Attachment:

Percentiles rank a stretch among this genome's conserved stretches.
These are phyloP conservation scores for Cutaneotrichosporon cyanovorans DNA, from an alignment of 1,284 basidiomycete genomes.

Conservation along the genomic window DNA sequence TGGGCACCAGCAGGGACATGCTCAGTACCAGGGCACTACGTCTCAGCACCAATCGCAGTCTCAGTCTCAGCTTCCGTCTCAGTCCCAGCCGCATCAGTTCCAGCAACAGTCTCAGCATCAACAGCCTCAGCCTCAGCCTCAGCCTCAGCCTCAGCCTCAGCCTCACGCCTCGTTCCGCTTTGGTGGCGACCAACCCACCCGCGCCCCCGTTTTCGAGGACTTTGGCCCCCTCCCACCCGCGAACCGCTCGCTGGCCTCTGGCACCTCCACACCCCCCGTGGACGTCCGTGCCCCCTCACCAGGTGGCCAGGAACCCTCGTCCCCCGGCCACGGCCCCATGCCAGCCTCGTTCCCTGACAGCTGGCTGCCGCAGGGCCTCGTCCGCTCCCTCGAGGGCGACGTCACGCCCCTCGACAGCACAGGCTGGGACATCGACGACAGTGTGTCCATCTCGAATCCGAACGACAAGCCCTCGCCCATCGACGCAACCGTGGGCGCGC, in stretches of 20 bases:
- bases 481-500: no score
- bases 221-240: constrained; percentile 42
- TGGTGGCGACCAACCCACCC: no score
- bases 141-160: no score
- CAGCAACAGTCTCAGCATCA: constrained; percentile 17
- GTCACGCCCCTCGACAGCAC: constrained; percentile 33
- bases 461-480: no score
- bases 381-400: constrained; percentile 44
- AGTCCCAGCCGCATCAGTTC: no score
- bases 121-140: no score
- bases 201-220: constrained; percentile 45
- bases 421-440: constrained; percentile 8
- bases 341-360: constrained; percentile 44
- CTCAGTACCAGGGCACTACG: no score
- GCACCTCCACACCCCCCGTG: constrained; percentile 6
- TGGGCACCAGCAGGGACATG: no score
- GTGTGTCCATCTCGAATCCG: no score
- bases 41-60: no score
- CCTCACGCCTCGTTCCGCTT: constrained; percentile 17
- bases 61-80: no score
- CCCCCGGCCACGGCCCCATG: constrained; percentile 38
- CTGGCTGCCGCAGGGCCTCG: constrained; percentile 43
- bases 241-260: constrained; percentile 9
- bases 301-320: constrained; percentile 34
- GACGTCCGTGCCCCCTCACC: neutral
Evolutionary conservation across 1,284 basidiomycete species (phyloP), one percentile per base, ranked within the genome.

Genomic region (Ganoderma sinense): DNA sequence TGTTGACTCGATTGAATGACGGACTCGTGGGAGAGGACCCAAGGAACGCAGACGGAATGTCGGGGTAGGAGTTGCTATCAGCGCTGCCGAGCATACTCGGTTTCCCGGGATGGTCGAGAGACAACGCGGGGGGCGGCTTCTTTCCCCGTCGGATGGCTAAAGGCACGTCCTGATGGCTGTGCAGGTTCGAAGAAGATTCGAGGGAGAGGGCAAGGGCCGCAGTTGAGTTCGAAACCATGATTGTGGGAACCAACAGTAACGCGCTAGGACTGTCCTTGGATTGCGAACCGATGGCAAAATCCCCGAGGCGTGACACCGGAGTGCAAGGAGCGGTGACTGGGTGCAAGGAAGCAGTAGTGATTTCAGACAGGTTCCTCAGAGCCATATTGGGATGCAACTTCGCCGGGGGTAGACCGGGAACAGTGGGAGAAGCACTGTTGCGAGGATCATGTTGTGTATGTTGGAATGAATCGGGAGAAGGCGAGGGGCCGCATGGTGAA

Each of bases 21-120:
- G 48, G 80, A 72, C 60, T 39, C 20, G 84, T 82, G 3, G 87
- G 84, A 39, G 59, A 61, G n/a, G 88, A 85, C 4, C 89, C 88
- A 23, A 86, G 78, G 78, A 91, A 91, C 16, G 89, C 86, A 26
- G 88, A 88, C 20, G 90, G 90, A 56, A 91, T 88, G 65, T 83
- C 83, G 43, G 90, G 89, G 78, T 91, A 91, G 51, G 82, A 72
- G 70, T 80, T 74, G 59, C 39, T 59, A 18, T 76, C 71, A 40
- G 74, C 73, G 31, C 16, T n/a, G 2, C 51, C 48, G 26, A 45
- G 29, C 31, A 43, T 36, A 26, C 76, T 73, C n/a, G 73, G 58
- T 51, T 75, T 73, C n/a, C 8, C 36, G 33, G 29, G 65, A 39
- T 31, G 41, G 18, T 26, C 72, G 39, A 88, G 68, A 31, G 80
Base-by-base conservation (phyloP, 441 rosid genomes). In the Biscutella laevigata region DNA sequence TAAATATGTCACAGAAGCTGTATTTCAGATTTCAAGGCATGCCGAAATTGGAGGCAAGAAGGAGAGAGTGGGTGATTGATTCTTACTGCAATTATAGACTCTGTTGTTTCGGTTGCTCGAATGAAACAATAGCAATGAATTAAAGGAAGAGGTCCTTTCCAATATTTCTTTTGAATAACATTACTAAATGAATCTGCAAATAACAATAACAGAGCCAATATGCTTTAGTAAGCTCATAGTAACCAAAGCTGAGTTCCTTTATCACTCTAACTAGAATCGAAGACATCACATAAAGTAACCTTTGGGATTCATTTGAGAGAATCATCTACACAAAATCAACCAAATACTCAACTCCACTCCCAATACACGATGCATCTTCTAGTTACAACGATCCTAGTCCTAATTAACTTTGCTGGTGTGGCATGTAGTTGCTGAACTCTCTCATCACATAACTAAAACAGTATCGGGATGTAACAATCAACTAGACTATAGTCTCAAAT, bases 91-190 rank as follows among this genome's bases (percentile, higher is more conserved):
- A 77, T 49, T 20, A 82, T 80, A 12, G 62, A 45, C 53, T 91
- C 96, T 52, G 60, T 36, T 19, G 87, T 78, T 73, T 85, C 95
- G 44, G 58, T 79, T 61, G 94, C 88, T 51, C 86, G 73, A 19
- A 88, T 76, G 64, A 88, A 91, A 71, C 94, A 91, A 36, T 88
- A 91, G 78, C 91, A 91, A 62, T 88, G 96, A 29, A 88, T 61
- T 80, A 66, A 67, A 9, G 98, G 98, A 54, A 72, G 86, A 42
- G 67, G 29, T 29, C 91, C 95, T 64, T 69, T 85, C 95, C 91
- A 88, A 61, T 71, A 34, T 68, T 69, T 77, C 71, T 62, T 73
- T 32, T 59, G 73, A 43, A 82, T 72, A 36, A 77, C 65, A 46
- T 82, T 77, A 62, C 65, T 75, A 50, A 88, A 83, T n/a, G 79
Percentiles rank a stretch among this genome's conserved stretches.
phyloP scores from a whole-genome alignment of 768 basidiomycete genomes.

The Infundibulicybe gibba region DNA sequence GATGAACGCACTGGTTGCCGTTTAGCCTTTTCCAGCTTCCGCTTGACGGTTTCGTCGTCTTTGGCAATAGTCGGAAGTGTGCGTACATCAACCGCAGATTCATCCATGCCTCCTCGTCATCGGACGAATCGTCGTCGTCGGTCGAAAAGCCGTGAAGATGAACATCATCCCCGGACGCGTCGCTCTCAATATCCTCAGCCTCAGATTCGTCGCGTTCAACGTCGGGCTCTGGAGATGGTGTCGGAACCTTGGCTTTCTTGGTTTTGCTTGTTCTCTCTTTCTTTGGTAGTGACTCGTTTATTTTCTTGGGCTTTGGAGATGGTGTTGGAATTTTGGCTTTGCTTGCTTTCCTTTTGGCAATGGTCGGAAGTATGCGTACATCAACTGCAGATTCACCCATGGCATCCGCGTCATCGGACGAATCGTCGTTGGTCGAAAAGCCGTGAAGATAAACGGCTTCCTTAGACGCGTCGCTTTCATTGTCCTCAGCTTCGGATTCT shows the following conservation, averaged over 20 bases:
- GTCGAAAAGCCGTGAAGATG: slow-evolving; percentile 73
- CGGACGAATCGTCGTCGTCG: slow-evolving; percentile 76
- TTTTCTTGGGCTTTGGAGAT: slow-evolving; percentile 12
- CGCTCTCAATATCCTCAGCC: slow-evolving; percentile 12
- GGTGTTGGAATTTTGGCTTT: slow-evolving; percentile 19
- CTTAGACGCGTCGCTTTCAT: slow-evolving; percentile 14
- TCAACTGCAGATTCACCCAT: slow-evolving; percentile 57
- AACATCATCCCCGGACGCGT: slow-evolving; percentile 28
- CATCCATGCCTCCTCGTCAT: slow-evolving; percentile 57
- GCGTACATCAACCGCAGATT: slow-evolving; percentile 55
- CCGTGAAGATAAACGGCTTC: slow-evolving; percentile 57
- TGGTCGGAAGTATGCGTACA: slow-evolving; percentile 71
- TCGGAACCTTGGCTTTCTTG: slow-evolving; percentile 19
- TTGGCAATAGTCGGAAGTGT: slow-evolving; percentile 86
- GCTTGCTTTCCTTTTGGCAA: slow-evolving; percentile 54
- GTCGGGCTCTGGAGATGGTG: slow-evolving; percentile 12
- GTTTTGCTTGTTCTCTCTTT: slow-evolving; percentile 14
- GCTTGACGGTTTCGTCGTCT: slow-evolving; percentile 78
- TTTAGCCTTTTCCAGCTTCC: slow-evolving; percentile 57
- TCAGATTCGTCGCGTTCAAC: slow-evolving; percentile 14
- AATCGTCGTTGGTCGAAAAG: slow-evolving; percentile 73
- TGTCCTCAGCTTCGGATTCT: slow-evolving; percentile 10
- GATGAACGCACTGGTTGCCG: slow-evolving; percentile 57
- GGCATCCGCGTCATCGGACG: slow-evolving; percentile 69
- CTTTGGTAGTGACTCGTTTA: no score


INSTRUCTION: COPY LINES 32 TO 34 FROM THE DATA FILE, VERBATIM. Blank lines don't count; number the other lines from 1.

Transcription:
- G 48, G 80, A 72, C 60, T 39, C 20, G 84, T 82, G 3, G 87
- G 84, A 39, G 59, A 61, G n/a, G 88, A 85, C 4, C 89, C 88
- A 23, A 86, G 78, G 78, A 91, A 91, C 16, G 89, C 86, A 26